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Natural Solutions to Fibroids

The Non-Invasion Persuasion

“Hysterectomy no longer the only option for uterine fibroids…”

Health headlines are trumpeting this information as if it’s something new. But we told you about another option called uterine artery embolization (UAE) months ago (3/11/04 eTip, subject line “Hysterical, but not funny”). A less invasive procedure, UAE is performed by an interventional radiologist and often not only preserves the woman’s uterus, but also her ability to conceive. It is a viable alternative to the over-performed hysterectomy. After gaining popularity in much of Europe, it is finally picking up speed in this country as well.

But while the word is getting out that there are alternatives to hysterectomy, I’d like to put in another plug for an even less invasive, natural solution to fibroids, which are the reason many women undergo hysterectomies.

Dr. Wright has written to you several times about the myriad benefits of SSKI — saturated solution potassium iodide. Reducing the size of fibroids is one of these benefits. And if it keeps you off the operating table, or even out of the interventional radiologist’s office, it’s worth a try.

The cause of fibroids remains a mystery, although it’s probably a safe bet that it has to do with an imbalance in estrogen. SSKI can help your body to metabolize estrone (a slightly carcinogenic human estrogen) and 16-alpha-hydroxyestrone (a much more dangerous metabolite of human estrogen) into estriol, an anti-carcinogenic — or at least neutral — form of estrogen. This may account for the positive results that Dr. Wright gets with his patients when he uses it to help them eliminate their fibroids without any surgical or radiological intervention.

The only downside of SSKI (and you should read the article in the November 2002 issue of Nutrition & Healing for a more complete listing of the many upsides) is that it can affect your thyroid function. When used at therapeutically higher doses, which you may need for eliminating fibroids, your thyroid should be monitored to ensure that it continues to function normally. If any suppression is detected, back off on the SSKI dose you are taking.

Also, when taking SSKI for fibroids it is important to be sure you’re getting enough omega-3 and omega-6 essential fatty acids (EFAs), as well as the amino acids methionine and cysteine. Fish or flaxseed oil supplements and 400 IU of vitamin E will take care of the EFAs. For the amino acids, you should get enough from your diet if you eat meat or other animal protein on a daily basis. But if you’re a vegetarian you should supplement with 300-500 milligrams of each daily.

Different strokes

Q: After a heart attack I was told to take aspirin daily to prevent blood clots. I read that red wine could do just as well as aspirin, so I switched to red wine. I was also put on Lipitor for my cholesterol. I tried to replace that with the herb Arjuna, but my cholesterol went back up. Now I’ve switched to cod liver oil and am back on Lipitor. I really want to use only natural remedies but I’m confused about which ones. Do you have any suggestions?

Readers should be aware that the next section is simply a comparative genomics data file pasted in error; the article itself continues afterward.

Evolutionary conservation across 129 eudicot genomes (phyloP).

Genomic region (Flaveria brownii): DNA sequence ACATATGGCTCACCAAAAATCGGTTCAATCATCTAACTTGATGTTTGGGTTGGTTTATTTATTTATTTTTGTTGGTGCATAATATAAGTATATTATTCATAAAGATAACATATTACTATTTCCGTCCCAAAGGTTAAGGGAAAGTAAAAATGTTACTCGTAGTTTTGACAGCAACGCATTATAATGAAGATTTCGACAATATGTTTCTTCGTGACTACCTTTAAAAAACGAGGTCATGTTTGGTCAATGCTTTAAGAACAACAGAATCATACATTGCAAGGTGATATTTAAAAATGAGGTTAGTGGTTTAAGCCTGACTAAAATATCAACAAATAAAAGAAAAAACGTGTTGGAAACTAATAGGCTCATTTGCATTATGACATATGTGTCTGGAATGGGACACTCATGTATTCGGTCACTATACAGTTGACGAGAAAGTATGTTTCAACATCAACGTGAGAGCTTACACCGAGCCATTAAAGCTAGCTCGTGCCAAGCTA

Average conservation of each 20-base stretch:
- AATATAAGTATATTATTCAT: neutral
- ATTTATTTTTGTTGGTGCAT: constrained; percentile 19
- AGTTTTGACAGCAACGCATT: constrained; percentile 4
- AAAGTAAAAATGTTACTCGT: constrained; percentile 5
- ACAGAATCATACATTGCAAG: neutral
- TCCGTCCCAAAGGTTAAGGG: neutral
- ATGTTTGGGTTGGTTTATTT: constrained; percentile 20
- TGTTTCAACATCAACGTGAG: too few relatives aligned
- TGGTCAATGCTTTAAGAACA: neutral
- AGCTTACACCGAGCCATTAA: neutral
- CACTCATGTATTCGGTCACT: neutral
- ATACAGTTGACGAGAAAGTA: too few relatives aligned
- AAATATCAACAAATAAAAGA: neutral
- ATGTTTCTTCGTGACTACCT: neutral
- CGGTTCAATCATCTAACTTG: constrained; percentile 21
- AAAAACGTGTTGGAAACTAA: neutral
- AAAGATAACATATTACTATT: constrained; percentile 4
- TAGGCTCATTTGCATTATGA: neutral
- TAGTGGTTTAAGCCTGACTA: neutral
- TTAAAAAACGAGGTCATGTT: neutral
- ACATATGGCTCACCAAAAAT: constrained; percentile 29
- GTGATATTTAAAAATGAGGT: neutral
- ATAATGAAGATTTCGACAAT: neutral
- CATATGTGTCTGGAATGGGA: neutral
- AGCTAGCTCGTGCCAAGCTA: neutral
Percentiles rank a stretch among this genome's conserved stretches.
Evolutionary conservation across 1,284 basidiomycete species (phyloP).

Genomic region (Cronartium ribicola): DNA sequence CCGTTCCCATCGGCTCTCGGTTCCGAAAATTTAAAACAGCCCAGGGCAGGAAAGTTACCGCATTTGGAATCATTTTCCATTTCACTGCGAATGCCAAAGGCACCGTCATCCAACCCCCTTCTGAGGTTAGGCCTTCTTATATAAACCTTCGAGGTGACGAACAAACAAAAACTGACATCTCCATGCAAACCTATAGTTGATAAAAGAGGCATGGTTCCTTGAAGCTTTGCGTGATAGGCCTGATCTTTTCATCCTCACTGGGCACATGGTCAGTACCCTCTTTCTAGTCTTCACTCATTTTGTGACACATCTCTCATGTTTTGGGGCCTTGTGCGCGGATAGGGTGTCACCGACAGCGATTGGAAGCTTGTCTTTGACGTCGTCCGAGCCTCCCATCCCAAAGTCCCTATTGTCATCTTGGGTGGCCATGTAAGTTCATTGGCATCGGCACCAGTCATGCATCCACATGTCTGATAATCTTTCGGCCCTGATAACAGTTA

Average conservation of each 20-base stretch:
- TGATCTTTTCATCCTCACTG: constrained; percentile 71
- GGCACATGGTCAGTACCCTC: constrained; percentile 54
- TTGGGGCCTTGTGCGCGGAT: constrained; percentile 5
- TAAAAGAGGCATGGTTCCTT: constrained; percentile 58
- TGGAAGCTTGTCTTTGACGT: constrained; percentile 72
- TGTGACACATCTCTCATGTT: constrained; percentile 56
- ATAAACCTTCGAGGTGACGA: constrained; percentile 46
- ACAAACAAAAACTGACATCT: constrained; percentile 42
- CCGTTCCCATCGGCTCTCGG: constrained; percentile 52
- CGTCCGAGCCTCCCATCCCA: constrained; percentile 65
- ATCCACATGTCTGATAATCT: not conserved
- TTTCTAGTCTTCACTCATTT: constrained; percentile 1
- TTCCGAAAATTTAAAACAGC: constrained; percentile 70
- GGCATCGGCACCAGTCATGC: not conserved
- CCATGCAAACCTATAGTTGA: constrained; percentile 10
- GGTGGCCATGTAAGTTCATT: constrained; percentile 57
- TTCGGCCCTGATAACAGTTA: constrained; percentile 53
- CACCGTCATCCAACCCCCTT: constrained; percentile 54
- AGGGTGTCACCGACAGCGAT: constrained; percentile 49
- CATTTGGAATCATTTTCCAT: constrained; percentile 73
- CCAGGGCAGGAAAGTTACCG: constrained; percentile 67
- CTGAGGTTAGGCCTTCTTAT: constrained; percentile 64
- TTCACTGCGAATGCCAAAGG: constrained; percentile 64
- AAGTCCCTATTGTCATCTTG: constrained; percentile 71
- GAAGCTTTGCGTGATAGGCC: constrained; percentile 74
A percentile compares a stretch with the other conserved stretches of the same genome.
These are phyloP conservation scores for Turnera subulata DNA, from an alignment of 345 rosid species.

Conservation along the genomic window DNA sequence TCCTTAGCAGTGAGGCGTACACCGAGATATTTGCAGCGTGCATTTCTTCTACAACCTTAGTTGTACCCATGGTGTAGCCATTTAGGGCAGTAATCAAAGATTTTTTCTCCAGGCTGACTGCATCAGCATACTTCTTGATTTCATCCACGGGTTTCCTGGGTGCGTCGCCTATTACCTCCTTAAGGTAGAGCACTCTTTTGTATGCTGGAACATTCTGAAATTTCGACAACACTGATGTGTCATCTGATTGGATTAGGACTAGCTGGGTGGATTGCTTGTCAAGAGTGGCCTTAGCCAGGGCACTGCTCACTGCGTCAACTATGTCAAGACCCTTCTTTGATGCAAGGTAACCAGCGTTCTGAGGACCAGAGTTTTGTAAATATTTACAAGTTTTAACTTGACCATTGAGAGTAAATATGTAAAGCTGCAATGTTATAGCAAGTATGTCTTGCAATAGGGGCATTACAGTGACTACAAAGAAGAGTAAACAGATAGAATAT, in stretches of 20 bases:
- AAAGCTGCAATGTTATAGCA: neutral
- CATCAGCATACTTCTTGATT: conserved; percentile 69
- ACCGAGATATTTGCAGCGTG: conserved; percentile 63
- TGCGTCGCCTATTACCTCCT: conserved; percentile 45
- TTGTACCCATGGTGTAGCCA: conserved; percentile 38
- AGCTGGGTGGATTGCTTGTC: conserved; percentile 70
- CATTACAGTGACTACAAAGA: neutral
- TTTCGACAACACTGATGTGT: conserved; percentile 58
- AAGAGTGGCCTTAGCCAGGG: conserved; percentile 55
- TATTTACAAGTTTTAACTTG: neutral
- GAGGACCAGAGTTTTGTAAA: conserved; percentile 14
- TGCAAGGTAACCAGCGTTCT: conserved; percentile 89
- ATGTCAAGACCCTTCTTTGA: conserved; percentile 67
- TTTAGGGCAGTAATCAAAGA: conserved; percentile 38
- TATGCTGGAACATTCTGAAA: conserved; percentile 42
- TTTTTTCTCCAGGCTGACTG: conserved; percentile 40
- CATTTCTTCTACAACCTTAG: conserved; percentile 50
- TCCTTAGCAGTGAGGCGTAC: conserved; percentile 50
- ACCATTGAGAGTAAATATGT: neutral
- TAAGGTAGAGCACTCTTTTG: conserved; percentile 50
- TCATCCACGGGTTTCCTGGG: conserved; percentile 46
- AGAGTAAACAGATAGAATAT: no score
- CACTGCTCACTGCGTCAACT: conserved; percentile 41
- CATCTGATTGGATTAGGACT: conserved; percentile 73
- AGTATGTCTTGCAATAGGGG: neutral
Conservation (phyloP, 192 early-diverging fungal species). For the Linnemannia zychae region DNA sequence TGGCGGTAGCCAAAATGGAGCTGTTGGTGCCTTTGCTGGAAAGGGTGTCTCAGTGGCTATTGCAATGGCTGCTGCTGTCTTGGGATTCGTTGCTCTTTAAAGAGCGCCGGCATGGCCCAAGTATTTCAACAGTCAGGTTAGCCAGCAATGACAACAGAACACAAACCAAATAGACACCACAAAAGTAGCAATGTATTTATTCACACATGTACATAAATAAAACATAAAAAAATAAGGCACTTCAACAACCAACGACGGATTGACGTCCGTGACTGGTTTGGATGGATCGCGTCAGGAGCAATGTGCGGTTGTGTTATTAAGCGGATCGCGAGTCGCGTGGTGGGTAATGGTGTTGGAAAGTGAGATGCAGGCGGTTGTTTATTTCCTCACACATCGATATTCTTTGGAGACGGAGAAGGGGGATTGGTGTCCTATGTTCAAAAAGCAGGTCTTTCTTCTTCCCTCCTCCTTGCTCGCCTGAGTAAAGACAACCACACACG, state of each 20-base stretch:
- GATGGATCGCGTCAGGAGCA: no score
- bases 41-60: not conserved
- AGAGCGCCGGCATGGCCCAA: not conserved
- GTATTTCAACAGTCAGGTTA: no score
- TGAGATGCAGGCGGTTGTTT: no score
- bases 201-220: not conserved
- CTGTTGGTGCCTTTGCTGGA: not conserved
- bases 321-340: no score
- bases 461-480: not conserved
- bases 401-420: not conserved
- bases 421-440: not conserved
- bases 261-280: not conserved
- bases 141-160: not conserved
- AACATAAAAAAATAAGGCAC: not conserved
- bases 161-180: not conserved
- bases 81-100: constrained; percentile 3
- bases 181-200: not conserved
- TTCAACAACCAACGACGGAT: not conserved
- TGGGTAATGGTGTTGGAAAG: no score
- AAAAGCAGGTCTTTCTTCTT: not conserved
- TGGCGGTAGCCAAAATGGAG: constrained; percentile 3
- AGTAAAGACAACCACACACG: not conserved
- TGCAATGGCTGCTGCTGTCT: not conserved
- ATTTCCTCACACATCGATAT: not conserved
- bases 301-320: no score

JVW: One of the basic principles of natural medicine is that different remedies work for different people. But fortunately nature provides numerous options for most conditions. There are some additional natural solutions you may want to try — working closely with a physician knowledgeable in natural medicine, of course. If your current doctor won’t help you with the natural approach, contact the American College for Advancement in Medicine (800-532-3688, 949-583-7666, www.acam.org) to find a nutritionally oriented physician who will work with you.

First there’s cod liver oil (along with vitamin E). Also, you may want to think about trying policosanol for its anti-clotting and cholesterol lowering effects. In a comparative trial using healthy volunteers, 20 milligrams of policosanol daily was just as effective for preventing blood clots as 100 milligrams of aspirin. Policosanol offers these benefits without the corresponding risk to your gastrointestinal system that comes with daily aspirin use. For more information on policosanol, refer back to the 11/4/04 e-Tip (available on the Nutrition & Healing website at www.wrightnewsletter.com).

Also, don’t forget to look closely at your diet. Whether you are taking pharmaceutical medication or natural remedies, they must be supported by a smart diet that takes your particular health needs into account.

What is…C-Reactive protein?

C-Reactive protein (CRP) is produced by the liver and is another indicator of heart disease. An elevated level of this protein in the blood indicates the presence of acute inflammation in the body. Of course, just like the other heart-health factors (blood pressure, cholesterol, etc.) CRP isn’t a reliable indicator of heart disease all by itself. There are many illnesses and conditions that can raise your levels of CRP, including rheumatoid arthritis and lupus, not to mention the common cold. However, it can be a helpful measure when looked at in conjunction with other tests, such as a cholesterol panel that includes HDL, LDL and triglyceride levels, homocysteine levels, and stress test to see where you are on a continuum of risk for heart disease and to make treatment suggestions that will be effective for you.

Yours in good health,

Amanda Ross
Managing Editor
Nutrition & Healing